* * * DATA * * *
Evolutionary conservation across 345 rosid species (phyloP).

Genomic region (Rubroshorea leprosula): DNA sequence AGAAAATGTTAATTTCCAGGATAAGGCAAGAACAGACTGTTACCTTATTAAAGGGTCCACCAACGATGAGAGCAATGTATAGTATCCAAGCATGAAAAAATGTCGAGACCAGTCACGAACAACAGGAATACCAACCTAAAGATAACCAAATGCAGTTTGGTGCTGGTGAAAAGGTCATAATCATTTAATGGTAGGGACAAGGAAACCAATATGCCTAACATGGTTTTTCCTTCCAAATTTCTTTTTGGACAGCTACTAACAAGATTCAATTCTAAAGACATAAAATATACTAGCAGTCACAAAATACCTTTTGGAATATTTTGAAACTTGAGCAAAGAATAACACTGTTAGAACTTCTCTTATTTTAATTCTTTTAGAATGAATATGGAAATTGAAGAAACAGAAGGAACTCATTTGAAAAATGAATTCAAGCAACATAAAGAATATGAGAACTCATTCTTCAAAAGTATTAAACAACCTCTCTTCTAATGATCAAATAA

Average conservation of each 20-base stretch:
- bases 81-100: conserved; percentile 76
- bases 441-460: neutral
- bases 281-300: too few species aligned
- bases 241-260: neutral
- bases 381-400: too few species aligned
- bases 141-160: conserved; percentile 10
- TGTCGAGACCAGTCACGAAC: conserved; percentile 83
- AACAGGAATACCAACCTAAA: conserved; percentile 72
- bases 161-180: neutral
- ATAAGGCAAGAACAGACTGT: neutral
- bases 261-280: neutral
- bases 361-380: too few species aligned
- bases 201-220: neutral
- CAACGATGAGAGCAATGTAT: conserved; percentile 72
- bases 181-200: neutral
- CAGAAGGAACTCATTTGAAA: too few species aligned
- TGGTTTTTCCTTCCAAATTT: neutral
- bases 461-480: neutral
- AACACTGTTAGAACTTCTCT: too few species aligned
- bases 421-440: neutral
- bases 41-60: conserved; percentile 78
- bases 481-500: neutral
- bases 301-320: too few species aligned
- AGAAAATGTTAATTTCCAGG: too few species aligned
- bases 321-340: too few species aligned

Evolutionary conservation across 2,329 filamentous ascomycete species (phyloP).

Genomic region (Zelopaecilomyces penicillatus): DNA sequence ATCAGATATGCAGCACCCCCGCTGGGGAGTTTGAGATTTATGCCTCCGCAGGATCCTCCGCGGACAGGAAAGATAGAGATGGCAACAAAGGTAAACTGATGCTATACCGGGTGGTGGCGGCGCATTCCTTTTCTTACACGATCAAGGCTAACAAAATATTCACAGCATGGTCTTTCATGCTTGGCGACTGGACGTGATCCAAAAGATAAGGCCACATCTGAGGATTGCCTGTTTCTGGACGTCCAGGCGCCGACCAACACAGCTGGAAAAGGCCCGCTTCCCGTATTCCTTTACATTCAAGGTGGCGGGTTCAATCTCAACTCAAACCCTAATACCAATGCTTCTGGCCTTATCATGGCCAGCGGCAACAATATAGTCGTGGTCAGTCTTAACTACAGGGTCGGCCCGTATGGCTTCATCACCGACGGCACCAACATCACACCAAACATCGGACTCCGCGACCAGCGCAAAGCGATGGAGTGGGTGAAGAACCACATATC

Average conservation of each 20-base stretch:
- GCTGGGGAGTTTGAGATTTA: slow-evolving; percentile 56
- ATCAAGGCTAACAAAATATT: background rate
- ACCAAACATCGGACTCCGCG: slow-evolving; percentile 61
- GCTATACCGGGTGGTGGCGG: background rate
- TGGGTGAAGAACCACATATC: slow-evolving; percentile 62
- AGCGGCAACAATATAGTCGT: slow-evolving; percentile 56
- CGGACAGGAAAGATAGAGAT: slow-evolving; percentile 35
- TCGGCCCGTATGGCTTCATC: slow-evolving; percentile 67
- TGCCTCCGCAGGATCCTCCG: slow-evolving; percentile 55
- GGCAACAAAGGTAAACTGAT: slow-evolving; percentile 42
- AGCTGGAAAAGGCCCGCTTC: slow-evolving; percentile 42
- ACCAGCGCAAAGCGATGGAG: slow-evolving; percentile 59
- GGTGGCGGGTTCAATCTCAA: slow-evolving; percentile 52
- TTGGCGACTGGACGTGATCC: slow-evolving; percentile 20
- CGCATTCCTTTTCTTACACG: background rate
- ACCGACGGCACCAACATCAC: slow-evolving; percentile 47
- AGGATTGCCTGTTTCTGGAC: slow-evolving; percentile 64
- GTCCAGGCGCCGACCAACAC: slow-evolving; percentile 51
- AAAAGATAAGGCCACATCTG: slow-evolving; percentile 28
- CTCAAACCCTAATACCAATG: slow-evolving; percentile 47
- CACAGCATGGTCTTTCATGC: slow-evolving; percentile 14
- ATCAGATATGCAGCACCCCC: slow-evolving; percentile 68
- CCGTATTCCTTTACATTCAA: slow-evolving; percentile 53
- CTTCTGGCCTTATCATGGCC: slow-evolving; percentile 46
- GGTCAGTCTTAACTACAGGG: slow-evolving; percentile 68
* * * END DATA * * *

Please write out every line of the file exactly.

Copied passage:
Evolutionary conservation across 345 rosid species (phyloP).

Genomic region (Rubroshorea leprosula): DNA sequence AGAAAATGTTAATTTCCAGGATAAGGCAAGAACAGACTGTTACCTTATTAAAGGGTCCACCAACGATGAGAGCAATGTATAGTATCCAAGCATGAAAAAATGTCGAGACCAGTCACGAACAACAGGAATACCAACCTAAAGATAACCAAATGCAGTTTGGTGCTGGTGAAAAGGTCATAATCATTTAATGGTAGGGACAAGGAAACCAATATGCCTAACATGGTTTTTCCTTCCAAATTTCTTTTTGGACAGCTACTAACAAGATTCAATTCTAAAGACATAAAATATACTAGCAGTCACAAAATACCTTTTGGAATATTTTGAAACTTGAGCAAAGAATAACACTGTTAGAACTTCTCTTATTTTAATTCTTTTAGAATGAATATGGAAATTGAAGAAACAGAAGGAACTCATTTGAAAAATGAATTCAAGCAACATAAAGAATATGAGAACTCATTCTTCAAAAGTATTAAACAACCTCTCTTCTAATGATCAAATAA

Average conservation of each 20-base stretch:
- bases 81-100: conserved; percentile 76
- bases 441-460: neutral
- bases 281-300: too few species aligned
- bases 241-260: neutral
- bases 381-400: too few species aligned
- bases 141-160: conserved; percentile 10
- TGTCGAGACCAGTCACGAAC: conserved; percentile 83
- AACAGGAATACCAACCTAAA: conserved; percentile 72
- bases 161-180: neutral
- ATAAGGCAAGAACAGACTGT: neutral
- bases 261-280: neutral
- bases 361-380: too few species aligned
- bases 201-220: neutral
- CAACGATGAGAGCAATGTAT: conserved; percentile 72
- bases 181-200: neutral
- CAGAAGGAACTCATTTGAAA: too few species aligned
- TGGTTTTTCCTTCCAAATTT: neutral
- bases 461-480: neutral
- AACACTGTTAGAACTTCTCT: too few species aligned
- bases 421-440: neutral
- bases 41-60: conserved; percentile 78
- bases 481-500: neutral
- bases 301-320: too few species aligned
- AGAAAATGTTAATTTCCAGG: too few species aligned
- bases 321-340: too few species aligned

Evolutionary conservation across 2,329 filamentous ascomycete species (phyloP).

Genomic region (Zelopaecilomyces penicillatus): DNA sequence ATCAGATATGCAGCACCCCCGCTGGGGAGTTTGAGATTTATGCCTCCGCAGGATCCTCCGCGGACAGGAAAGATAGAGATGGCAACAAAGGTAAACTGATGCTATACCGGGTGGTGGCGGCGCATTCCTTTTCTTACACGATCAAGGCTAACAAAATATTCACAGCATGGTCTTTCATGCTTGGCGACTGGACGTGATCCAAAAGATAAGGCCACATCTGAGGATTGCCTGTTTCTGGACGTCCAGGCGCCGACCAACACAGCTGGAAAAGGCCCGCTTCCCGTATTCCTTTACATTCAAGGTGGCGGGTTCAATCTCAACTCAAACCCTAATACCAATGCTTCTGGCCTTATCATGGCCAGCGGCAACAATATAGTCGTGGTCAGTCTTAACTACAGGGTCGGCCCGTATGGCTTCATCACCGACGGCACCAACATCACACCAAACATCGGACTCCGCGACCAGCGCAAAGCGATGGAGTGGGTGAAGAACCACATATC

Average conservation of each 20-base stretch:
- GCTGGGGAGTTTGAGATTTA: slow-evolving; percentile 56
- ATCAAGGCTAACAAAATATT: background rate
- ACCAAACATCGGACTCCGCG: slow-evolving; percentile 61
- GCTATACCGGGTGGTGGCGG: background rate
- TGGGTGAAGAACCACATATC: slow-evolving; percentile 62
- AGCGGCAACAATATAGTCGT: slow-evolving; percentile 56
- CGGACAGGAAAGATAGAGAT: slow-evolving; percentile 35
- TCGGCCCGTATGGCTTCATC: slow-evolving; percentile 67
- TGCCTCCGCAGGATCCTCCG: slow-evolving; percentile 55
- GGCAACAAAGGTAAACTGAT: slow-evolving; percentile 42
- AGCTGGAAAAGGCCCGCTTC: slow-evolving; percentile 42
- ACCAGCGCAAAGCGATGGAG: slow-evolving; percentile 59
- GGTGGCGGGTTCAATCTCAA: slow-evolving; percentile 52
- TTGGCGACTGGACGTGATCC: slow-evolving; percentile 20
- CGCATTCCTTTTCTTACACG: background rate
- ACCGACGGCACCAACATCAC: slow-evolving; percentile 47
- AGGATTGCCTGTTTCTGGAC: slow-evolving; percentile 64
- GTCCAGGCGCCGACCAACAC: slow-evolving; percentile 51
- AAAAGATAAGGCCACATCTG: slow-evolving; percentile 28
- CTCAAACCCTAATACCAATG: slow-evolving; percentile 47
- CACAGCATGGTCTTTCATGC: slow-evolving; percentile 14
- ATCAGATATGCAGCACCCCC: slow-evolving; percentile 68
- CCGTATTCCTTTACATTCAA: slow-evolving; percentile 53
- CTTCTGGCCTTATCATGGCC: slow-evolving; percentile 46
- GGTCAGTCTTAACTACAGGG: slow-evolving; percentile 68